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The Double Edged Sword of Columbus Gentrification — A 614now Discussion

The Double Edged Sword of Columbus Gentrification — A 614now Discussion

614now Staff

It’s not a debate to say to that parts of Columbus have been gentrified and are currently being gentrified. It is a debate to talk about gentrification at all, a subject that makes anyone at least twinge with discomfort. The very word has very real negative connotations that are not only commonly talked about but often empirical.

Gentrification has been proven to displace many disadvantaged residents, denying them affordable and decent housing in the face of development. Many cities attempt to gentrify while avoiding these consequences, but it rarely works furthering discontent between a city’s lower income and higher income classes.

Here at 614now, we hope to encourage dialogue about issues that directly affect Columbus, so we found an article whose author and a random wayward commenter present two interesting viewpoints on the topic of gentrification. We want to emphasize that these are not the only views on this subject but we found this particular exchange between two informed people engaging, and thought it best to bring to light their thoughts to the greater Columbus audience.

MarketUrbanism’s article on fighting gentrification states that there are only two ways of eliminating gentrification and the negative connotations it holds: the liberalization of zoning and “eradicating rich people.” Only one of those options is in anyway favorable, since eradicating a group of people is generally frowned upon by most, if not all, of the world.

Liberalization of zoning on the other hand, is doable, but in no way easy. According to MarketUrbanism, development of affordable housing in desirable neighborhoods is typically not allowed by the state due to zoning laws. These zoning laws are built the way they are because of residents living in desirable neighborhoods who have the resources and political clout to keep the neighborhood the way they want it. This doesn’t mean rich and politically savvy people hate poor people, it usually means that they want to restrict the city from upzoning a neighborhood (upzoning means to take it from a residential area to a more commercial area, increasing the congestion of the neighborhood which would affect the way of life for current resident.)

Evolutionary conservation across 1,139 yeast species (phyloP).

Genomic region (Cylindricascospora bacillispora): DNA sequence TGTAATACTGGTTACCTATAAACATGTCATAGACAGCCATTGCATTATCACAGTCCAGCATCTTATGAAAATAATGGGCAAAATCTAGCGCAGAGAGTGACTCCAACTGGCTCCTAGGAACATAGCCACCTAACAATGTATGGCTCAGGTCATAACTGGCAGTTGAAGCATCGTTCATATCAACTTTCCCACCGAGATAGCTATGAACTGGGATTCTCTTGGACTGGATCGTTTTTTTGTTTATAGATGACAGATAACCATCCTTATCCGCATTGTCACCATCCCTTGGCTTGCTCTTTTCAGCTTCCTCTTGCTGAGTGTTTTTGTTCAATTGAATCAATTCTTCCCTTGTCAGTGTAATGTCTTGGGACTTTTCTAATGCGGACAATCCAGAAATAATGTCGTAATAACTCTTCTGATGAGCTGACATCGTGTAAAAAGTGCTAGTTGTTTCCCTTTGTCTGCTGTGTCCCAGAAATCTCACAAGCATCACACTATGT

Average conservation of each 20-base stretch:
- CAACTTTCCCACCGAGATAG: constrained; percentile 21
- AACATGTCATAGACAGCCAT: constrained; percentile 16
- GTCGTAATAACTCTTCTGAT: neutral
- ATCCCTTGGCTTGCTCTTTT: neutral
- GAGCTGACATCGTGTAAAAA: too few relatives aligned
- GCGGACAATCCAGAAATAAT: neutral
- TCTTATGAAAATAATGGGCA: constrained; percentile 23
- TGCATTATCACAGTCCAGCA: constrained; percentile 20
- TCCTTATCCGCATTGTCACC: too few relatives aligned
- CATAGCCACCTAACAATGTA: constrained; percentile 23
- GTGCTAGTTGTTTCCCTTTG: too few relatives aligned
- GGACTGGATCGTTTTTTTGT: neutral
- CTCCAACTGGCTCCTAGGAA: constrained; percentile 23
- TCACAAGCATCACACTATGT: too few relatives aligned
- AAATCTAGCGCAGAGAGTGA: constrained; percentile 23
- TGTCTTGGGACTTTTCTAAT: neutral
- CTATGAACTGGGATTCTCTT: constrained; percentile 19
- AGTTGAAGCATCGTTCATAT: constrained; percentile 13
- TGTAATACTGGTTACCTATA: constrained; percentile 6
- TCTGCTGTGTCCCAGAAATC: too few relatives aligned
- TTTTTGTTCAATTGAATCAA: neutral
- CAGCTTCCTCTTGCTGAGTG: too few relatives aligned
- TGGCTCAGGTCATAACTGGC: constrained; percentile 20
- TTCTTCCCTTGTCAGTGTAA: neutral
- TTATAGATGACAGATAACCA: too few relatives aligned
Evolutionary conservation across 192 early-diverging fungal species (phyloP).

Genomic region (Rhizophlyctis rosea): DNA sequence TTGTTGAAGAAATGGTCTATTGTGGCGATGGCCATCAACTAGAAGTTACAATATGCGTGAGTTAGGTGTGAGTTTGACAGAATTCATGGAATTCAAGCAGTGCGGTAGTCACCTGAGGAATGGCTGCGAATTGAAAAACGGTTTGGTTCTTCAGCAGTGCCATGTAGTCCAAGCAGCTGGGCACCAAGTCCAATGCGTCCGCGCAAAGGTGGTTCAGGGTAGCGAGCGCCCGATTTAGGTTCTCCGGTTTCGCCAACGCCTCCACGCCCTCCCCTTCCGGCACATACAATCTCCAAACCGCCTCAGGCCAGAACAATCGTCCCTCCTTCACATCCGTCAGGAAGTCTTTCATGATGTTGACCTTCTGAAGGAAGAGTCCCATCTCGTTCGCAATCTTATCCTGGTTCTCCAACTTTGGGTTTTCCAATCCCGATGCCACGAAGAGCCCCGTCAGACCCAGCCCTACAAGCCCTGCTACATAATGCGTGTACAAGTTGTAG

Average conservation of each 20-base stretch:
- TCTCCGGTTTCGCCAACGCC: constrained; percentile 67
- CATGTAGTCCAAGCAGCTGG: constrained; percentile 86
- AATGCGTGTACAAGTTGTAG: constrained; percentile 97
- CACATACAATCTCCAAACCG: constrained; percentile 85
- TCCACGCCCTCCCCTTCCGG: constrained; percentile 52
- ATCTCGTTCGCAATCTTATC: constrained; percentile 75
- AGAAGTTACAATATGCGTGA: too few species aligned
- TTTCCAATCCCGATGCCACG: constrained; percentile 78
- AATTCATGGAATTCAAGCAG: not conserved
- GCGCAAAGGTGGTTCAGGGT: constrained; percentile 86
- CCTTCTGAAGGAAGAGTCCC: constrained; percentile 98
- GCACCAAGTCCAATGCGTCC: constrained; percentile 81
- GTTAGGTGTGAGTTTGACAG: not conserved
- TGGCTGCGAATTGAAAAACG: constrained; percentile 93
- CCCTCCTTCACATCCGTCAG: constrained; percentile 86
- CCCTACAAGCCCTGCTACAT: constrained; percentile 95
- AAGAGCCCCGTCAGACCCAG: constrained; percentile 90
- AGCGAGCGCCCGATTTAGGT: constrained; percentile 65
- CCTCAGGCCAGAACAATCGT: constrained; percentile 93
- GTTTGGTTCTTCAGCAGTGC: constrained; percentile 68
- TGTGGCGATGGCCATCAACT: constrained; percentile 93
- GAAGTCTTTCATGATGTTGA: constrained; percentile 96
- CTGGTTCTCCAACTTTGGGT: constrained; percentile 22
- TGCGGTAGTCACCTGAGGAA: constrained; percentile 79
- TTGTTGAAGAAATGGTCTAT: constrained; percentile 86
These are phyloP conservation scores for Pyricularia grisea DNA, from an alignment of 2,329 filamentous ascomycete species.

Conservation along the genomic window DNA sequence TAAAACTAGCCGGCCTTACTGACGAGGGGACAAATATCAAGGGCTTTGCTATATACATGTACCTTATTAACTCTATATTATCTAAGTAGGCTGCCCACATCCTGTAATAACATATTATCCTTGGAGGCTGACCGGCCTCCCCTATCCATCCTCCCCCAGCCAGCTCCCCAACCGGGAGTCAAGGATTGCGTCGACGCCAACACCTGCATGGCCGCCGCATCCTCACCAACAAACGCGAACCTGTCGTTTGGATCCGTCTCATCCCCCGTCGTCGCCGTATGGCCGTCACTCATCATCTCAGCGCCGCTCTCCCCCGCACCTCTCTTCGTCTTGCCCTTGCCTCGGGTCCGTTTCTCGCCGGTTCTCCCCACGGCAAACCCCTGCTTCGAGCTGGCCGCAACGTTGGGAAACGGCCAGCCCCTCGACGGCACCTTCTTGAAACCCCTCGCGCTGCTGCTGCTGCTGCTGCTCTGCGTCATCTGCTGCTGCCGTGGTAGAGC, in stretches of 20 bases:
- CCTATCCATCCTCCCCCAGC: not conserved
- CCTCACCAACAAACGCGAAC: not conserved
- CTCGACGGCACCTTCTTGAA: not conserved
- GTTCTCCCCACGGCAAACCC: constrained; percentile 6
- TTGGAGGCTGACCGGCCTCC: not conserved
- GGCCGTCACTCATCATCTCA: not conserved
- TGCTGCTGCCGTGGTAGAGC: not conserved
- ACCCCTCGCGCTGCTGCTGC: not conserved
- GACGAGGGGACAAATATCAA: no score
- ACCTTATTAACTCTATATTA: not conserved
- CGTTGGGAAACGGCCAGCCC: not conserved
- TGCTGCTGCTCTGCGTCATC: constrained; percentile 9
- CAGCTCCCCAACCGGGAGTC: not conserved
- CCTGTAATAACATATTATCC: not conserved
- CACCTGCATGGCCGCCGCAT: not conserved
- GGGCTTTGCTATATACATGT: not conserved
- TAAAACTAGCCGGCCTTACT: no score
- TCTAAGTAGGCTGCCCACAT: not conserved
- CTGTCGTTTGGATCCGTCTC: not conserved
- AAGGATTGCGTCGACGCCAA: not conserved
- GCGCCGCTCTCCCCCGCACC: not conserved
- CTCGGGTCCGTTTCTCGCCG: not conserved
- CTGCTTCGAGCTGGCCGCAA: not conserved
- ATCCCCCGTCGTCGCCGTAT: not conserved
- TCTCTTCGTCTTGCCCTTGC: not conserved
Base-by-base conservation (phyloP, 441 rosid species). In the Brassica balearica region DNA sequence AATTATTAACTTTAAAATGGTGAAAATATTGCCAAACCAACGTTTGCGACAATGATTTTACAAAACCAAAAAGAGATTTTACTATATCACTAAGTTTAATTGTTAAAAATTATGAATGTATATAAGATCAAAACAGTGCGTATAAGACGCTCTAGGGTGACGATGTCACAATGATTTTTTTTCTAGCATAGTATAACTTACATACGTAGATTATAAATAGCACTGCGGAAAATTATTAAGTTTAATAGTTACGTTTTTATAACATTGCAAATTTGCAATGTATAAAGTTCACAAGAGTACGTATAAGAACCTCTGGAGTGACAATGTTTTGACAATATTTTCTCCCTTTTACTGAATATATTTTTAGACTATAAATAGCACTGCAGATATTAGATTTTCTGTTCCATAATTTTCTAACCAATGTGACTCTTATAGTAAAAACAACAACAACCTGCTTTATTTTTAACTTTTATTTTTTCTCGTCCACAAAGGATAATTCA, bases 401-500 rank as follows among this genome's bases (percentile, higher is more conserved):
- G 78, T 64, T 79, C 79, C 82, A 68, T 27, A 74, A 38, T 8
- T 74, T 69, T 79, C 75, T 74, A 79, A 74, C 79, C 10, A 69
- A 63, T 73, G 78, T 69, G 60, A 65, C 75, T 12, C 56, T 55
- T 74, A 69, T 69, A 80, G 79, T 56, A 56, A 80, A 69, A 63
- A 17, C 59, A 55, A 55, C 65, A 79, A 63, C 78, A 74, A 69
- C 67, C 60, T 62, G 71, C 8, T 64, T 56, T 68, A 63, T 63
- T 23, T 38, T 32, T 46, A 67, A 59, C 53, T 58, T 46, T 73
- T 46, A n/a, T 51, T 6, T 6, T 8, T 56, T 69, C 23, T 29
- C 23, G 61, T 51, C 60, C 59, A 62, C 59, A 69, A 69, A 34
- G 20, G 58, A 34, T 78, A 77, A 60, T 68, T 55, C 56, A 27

With that being said, once politicians have appeased the wealthy residents and restricted development in their area, they then have to appease developers by funneling them towards less desirable areas. Politicians then upzone these areas at the request of developers, since the residents usually will not have enough political and financial resources to fight back, according to MarketUrbanism. But developers must develop, it is their career, and since they have been blocked from developing in wealthy areas, less affluent neighborhoods get the brunt of their blow.

Since wealthy areas are down-zoned and therefore a plateau of housing development, housing needs rise and wealthy people look for housing elsewhere, usually those less desirable areas we were talking about earlier. Since they have the financial capabilities to do so, wealthy people outbid current residents or less wealthier residents in the race for housing in newly developed areas, therefore gentrifying the neighborhood and effectively kicking residents out who can’t afford to live there anymore, according to Market Urbanism.

Hence, the liberalization of zoning; permitting neighborhoods to develop as far as they can and allowing more affordable housing to exist everywhere, including desirable neighborhoods.

The other side of this particular argument rests in the comment of on MTBinDurham who states that the liberalists view of zoning laws is essentially ineffective. This commenter states that the essence of the problem lies not with the government or with “evil rich people,” but with the “fundamental balance between the rich and the poor.” In this argument, wealth inequality is a form of power inequality.

MTBinDurham recounts the tale of the 19th century’s public housing solution, that after it was implemented it all went to hell due to lack of maintenance and corrupt operations of the policy. Theoretical responses were then much like Market Urbanism’s article, that by removing the state or zoning laws that prohibited the free market from development, the free market would keep itself upright and fix housing inequality.

“However, the “free market” will never, ever, of its own device, provision sufficient housing for everyone. It doesn’t now, it never has, and it never will, because it acknowledges no inherent “right” to housing beyond ability to pay, and ability to pay not universal. To reiterate one more time, we won’t solve the housing issue without violating “free market principles” — it can’t be done.” He says near the end of his post.

The commenter does give credit to Market Urbanism for correctly identifying unfair zoning laws and regulations as perpetuating the problem of gentrification, but still said that to the free market, no matter how much people deserve fair and decent housing no matter their paycheck, developers still work to make money.

So, what do you think? Sound off in the comments below.


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